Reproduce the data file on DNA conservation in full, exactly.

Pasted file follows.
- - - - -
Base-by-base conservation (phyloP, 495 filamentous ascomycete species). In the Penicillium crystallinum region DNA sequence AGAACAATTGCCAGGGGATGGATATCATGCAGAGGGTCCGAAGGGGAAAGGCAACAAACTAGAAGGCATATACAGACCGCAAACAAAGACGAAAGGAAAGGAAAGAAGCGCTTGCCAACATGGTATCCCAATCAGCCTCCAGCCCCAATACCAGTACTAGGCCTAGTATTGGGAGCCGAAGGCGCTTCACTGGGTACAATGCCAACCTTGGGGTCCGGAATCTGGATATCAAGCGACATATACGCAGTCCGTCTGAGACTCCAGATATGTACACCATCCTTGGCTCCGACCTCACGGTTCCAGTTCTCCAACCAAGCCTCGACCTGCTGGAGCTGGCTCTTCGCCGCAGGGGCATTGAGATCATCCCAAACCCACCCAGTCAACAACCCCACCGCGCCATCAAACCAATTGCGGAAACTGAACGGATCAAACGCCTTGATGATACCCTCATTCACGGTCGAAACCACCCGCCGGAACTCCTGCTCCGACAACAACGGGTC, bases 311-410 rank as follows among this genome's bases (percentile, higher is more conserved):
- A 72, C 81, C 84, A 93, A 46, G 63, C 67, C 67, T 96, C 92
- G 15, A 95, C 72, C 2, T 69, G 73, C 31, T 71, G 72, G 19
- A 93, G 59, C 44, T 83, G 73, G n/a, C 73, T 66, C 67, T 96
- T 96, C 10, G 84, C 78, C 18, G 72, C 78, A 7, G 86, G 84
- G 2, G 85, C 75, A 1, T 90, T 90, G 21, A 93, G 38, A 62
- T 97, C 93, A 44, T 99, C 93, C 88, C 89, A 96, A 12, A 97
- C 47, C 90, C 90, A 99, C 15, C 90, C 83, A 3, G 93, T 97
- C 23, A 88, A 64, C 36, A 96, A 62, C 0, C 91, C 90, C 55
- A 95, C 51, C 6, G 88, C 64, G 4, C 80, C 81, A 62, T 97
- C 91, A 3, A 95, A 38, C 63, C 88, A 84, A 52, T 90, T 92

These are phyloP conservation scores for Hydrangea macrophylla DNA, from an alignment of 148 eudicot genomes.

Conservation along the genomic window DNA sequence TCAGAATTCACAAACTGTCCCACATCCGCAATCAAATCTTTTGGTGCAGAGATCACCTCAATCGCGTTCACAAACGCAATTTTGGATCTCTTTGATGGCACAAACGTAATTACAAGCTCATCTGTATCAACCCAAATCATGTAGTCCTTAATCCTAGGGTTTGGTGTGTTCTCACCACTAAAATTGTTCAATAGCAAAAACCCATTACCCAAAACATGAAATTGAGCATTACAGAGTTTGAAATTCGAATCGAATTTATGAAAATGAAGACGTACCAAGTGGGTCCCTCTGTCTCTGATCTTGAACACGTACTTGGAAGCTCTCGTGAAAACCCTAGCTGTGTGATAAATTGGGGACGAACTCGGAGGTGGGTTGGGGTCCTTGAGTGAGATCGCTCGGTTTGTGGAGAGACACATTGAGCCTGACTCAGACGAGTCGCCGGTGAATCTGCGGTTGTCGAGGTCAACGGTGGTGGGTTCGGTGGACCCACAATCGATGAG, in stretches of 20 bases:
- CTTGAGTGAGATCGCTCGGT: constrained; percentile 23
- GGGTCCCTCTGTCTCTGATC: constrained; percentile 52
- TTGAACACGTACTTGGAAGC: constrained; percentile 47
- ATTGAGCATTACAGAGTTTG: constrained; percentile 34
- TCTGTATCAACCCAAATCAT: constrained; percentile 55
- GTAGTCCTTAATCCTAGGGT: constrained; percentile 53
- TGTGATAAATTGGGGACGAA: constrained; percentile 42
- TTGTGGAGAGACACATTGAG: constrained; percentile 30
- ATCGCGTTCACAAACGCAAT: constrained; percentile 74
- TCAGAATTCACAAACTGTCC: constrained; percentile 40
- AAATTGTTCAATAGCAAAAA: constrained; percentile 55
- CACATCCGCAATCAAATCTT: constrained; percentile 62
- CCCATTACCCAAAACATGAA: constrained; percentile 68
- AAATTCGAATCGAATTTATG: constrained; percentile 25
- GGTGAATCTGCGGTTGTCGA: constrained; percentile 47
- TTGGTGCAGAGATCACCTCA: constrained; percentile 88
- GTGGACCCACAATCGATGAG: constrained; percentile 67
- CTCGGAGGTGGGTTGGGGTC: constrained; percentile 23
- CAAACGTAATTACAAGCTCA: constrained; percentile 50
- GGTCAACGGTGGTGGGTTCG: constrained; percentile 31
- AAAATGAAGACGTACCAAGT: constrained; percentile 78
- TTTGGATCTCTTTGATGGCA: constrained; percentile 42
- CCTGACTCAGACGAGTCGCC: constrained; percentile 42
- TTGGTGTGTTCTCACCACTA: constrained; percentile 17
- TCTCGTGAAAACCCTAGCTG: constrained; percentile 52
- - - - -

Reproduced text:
Base-by-base conservation (phyloP, 495 filamentous ascomycete species). In the Penicillium crystallinum region DNA sequence AGAACAATTGCCAGGGGATGGATATCATGCAGAGGGTCCGAAGGGGAAAGGCAACAAACTAGAAGGCATATACAGACCGCAAACAAAGACGAAAGGAAAGGAAAGAAGCGCTTGCCAACATGGTATCCCAATCAGCCTCCAGCCCCAATACCAGTACTAGGCCTAGTATTGGGAGCCGAAGGCGCTTCACTGGGTACAATGCCAACCTTGGGGTCCGGAATCTGGATATCAAGCGACATATACGCAGTCCGTCTGAGACTCCAGATATGTACACCATCCTTGGCTCCGACCTCACGGTTCCAGTTCTCCAACCAAGCCTCGACCTGCTGGAGCTGGCTCTTCGCCGCAGGGGCATTGAGATCATCCCAAACCCACCCAGTCAACAACCCCACCGCGCCATCAAACCAATTGCGGAAACTGAACGGATCAAACGCCTTGATGATACCCTCATTCACGGTCGAAACCACCCGCCGGAACTCCTGCTCCGACAACAACGGGTC, bases 311-410 rank as follows among this genome's bases (percentile, higher is more conserved):
- A 72, C 81, C 84, A 93, A 46, G 63, C 67, C 67, T 96, C 92
- G 15, A 95, C 72, C 2, T 69, G 73, C 31, T 71, G 72, G 19
- A 93, G 59, C 44, T 83, G 73, G n/a, C 73, T 66, C 67, T 96
- T 96, C 10, G 84, C 78, C 18, G 72, C 78, A 7, G 86, G 84
- G 2, G 85, C 75, A 1, T 90, T 90, G 21, A 93, G 38, A 62
- T 97, C 93, A 44, T 99, C 93, C 88, C 89, A 96, A 12, A 97
- C 47, C 90, C 90, A 99, C 15, C 90, C 83, A 3, G 93, T 97
- C 23, A 88, A 64, C 36, A 96, A 62, C 0, C 91, C 90, C 55
- A 95, C 51, C 6, G 88, C 64, G 4, C 80, C 81, A 62, T 97
- C 91, A 3, A 95, A 38, C 63, C 88, A 84, A 52, T 90, T 92

These are phyloP conservation scores for Hydrangea macrophylla DNA, from an alignment of 148 eudicot genomes.

Conservation along the genomic window DNA sequence TCAGAATTCACAAACTGTCCCACATCCGCAATCAAATCTTTTGGTGCAGAGATCACCTCAATCGCGTTCACAAACGCAATTTTGGATCTCTTTGATGGCACAAACGTAATTACAAGCTCATCTGTATCAACCCAAATCATGTAGTCCTTAATCCTAGGGTTTGGTGTGTTCTCACCACTAAAATTGTTCAATAGCAAAAACCCATTACCCAAAACATGAAATTGAGCATTACAGAGTTTGAAATTCGAATCGAATTTATGAAAATGAAGACGTACCAAGTGGGTCCCTCTGTCTCTGATCTTGAACACGTACTTGGAAGCTCTCGTGAAAACCCTAGCTGTGTGATAAATTGGGGACGAACTCGGAGGTGGGTTGGGGTCCTTGAGTGAGATCGCTCGGTTTGTGGAGAGACACATTGAGCCTGACTCAGACGAGTCGCCGGTGAATCTGCGGTTGTCGAGGTCAACGGTGGTGGGTTCGGTGGACCCACAATCGATGAG, in stretches of 20 bases:
- CTTGAGTGAGATCGCTCGGT: constrained; percentile 23
- GGGTCCCTCTGTCTCTGATC: constrained; percentile 52
- TTGAACACGTACTTGGAAGC: constrained; percentile 47
- ATTGAGCATTACAGAGTTTG: constrained; percentile 34
- TCTGTATCAACCCAAATCAT: constrained; percentile 55
- GTAGTCCTTAATCCTAGGGT: constrained; percentile 53
- TGTGATAAATTGGGGACGAA: constrained; percentile 42
- TTGTGGAGAGACACATTGAG: constrained; percentile 30
- ATCGCGTTCACAAACGCAAT: constrained; percentile 74
- TCAGAATTCACAAACTGTCC: constrained; percentile 40
- AAATTGTTCAATAGCAAAAA: constrained; percentile 55
- CACATCCGCAATCAAATCTT: constrained; percentile 62
- CCCATTACCCAAAACATGAA: constrained; percentile 68
- AAATTCGAATCGAATTTATG: constrained; percentile 25
- GGTGAATCTGCGGTTGTCGA: constrained; percentile 47
- TTGGTGCAGAGATCACCTCA: constrained; percentile 88
- GTGGACCCACAATCGATGAG: constrained; percentile 67
- CTCGGAGGTGGGTTGGGGTC: constrained; percentile 23
- CAAACGTAATTACAAGCTCA: constrained; percentile 50
- GGTCAACGGTGGTGGGTTCG: constrained; percentile 31
- AAAATGAAGACGTACCAAGT: constrained; percentile 78
- TTTGGATCTCTTTGATGGCA: constrained; percentile 42
- CCTGACTCAGACGAGTCGCC: constrained; percentile 42
- TTGGTGTGTTCTCACCACTA: constrained; percentile 17
- TCTCGTGAAAACCCTAGCTG: constrained; percentile 52